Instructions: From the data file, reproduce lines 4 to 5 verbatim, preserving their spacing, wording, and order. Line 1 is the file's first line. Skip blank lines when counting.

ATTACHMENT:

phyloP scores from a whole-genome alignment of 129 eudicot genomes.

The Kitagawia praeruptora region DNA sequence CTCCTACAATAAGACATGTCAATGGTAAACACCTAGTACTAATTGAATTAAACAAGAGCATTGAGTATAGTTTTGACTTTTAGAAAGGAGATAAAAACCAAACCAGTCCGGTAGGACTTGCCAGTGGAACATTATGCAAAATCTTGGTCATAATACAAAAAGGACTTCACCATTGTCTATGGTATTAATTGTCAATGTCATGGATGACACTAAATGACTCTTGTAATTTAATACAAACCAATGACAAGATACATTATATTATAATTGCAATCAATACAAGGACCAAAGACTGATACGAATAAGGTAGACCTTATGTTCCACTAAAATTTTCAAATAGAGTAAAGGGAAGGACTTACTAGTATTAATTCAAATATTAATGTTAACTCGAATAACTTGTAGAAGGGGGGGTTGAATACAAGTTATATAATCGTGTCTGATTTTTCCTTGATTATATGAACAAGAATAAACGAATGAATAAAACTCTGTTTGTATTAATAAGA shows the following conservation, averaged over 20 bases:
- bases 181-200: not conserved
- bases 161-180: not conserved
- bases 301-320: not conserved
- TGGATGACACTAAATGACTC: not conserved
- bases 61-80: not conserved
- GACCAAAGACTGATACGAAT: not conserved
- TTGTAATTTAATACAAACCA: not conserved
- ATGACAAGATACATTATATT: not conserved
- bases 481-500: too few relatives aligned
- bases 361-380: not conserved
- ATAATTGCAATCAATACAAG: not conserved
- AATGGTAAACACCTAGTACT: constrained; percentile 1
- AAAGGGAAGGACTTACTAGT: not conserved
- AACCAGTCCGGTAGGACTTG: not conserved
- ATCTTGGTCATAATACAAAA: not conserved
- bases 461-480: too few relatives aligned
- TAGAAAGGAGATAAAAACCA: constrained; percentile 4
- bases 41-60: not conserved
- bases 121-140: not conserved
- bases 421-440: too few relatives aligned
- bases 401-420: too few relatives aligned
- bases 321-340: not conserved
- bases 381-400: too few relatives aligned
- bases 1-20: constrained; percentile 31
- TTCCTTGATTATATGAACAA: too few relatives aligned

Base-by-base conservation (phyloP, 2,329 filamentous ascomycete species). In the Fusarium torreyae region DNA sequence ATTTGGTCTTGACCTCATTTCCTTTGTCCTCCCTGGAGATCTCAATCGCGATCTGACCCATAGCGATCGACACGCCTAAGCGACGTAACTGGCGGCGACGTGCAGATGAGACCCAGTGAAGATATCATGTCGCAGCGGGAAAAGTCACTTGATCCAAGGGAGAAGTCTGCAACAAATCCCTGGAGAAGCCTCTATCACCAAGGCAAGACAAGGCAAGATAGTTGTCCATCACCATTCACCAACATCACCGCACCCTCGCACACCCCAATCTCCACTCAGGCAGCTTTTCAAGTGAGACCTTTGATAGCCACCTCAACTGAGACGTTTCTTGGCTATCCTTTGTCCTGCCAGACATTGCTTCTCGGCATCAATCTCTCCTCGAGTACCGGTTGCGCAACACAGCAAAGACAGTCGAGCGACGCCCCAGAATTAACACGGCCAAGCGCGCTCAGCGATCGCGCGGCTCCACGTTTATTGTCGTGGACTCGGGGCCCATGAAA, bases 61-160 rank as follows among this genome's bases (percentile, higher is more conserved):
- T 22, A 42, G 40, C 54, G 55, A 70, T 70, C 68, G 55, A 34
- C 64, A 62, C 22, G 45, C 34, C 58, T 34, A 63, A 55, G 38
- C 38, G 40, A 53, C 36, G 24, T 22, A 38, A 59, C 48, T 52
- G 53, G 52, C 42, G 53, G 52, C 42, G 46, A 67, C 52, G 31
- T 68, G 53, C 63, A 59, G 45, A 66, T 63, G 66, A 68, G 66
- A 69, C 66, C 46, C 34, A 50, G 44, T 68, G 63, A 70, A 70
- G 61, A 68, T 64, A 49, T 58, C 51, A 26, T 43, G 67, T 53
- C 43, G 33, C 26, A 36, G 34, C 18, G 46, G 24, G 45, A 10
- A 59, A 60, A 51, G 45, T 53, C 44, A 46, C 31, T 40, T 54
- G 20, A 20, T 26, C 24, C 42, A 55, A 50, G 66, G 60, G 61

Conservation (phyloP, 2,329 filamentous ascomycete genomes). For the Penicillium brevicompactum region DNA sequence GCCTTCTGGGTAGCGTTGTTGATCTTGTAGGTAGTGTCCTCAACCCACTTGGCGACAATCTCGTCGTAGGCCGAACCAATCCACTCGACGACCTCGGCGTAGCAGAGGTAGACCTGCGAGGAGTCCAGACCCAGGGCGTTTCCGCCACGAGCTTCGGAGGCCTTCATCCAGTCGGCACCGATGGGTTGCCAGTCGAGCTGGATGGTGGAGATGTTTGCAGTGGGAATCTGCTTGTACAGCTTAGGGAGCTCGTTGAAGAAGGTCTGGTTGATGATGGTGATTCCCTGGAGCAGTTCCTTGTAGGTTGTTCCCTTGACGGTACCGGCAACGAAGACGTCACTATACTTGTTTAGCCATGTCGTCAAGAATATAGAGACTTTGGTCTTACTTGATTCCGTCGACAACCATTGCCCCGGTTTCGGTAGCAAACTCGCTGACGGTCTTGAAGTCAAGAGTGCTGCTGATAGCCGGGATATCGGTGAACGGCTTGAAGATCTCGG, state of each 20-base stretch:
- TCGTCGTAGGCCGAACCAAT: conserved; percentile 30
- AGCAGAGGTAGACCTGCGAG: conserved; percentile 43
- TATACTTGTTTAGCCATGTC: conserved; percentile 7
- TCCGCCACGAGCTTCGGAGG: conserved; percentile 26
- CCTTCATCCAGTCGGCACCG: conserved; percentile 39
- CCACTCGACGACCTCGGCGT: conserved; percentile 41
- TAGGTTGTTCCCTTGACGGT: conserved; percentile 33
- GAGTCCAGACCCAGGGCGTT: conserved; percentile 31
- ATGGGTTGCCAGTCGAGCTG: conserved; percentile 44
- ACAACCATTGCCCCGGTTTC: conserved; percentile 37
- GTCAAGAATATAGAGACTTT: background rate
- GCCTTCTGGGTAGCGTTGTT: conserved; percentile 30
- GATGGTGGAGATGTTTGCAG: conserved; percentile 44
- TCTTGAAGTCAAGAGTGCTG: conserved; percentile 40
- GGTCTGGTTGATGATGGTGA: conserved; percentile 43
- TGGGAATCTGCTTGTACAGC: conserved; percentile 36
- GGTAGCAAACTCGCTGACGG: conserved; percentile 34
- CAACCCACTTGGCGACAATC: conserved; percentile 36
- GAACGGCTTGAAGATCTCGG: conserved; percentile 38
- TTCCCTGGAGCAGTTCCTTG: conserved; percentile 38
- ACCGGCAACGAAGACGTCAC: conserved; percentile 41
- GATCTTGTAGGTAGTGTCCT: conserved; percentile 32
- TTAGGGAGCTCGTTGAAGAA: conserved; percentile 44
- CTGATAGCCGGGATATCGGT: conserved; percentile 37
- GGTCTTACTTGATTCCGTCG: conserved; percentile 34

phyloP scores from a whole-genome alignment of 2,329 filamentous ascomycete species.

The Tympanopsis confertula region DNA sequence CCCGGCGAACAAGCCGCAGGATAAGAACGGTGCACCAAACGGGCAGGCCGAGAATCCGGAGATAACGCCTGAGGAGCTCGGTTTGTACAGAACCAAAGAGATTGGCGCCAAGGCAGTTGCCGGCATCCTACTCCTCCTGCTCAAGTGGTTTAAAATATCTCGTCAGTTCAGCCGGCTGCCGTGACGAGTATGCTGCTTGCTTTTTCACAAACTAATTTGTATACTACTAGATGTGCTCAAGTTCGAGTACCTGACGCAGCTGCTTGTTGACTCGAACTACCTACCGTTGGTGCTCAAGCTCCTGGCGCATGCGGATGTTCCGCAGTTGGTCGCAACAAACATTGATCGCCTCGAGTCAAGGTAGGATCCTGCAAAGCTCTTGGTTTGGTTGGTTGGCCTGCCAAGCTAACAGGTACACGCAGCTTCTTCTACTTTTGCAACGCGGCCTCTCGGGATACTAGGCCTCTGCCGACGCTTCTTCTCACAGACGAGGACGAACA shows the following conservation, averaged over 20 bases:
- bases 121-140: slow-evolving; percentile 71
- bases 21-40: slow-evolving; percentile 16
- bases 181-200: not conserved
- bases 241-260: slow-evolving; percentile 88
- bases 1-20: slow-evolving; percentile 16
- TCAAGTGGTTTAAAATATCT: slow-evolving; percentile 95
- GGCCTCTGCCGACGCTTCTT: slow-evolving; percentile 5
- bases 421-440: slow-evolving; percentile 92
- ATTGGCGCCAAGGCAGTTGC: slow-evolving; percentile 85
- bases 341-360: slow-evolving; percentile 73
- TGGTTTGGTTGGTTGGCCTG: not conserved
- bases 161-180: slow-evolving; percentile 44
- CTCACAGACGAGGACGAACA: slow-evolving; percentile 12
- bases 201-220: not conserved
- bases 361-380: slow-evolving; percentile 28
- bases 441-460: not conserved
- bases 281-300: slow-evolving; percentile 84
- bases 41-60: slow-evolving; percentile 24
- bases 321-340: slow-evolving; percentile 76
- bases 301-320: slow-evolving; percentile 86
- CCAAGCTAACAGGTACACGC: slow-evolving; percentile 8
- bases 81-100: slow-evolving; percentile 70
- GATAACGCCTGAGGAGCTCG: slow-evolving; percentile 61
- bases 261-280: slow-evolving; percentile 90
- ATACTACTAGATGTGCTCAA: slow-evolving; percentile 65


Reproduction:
- bases 161-180: not conserved
- bases 301-320: not conserved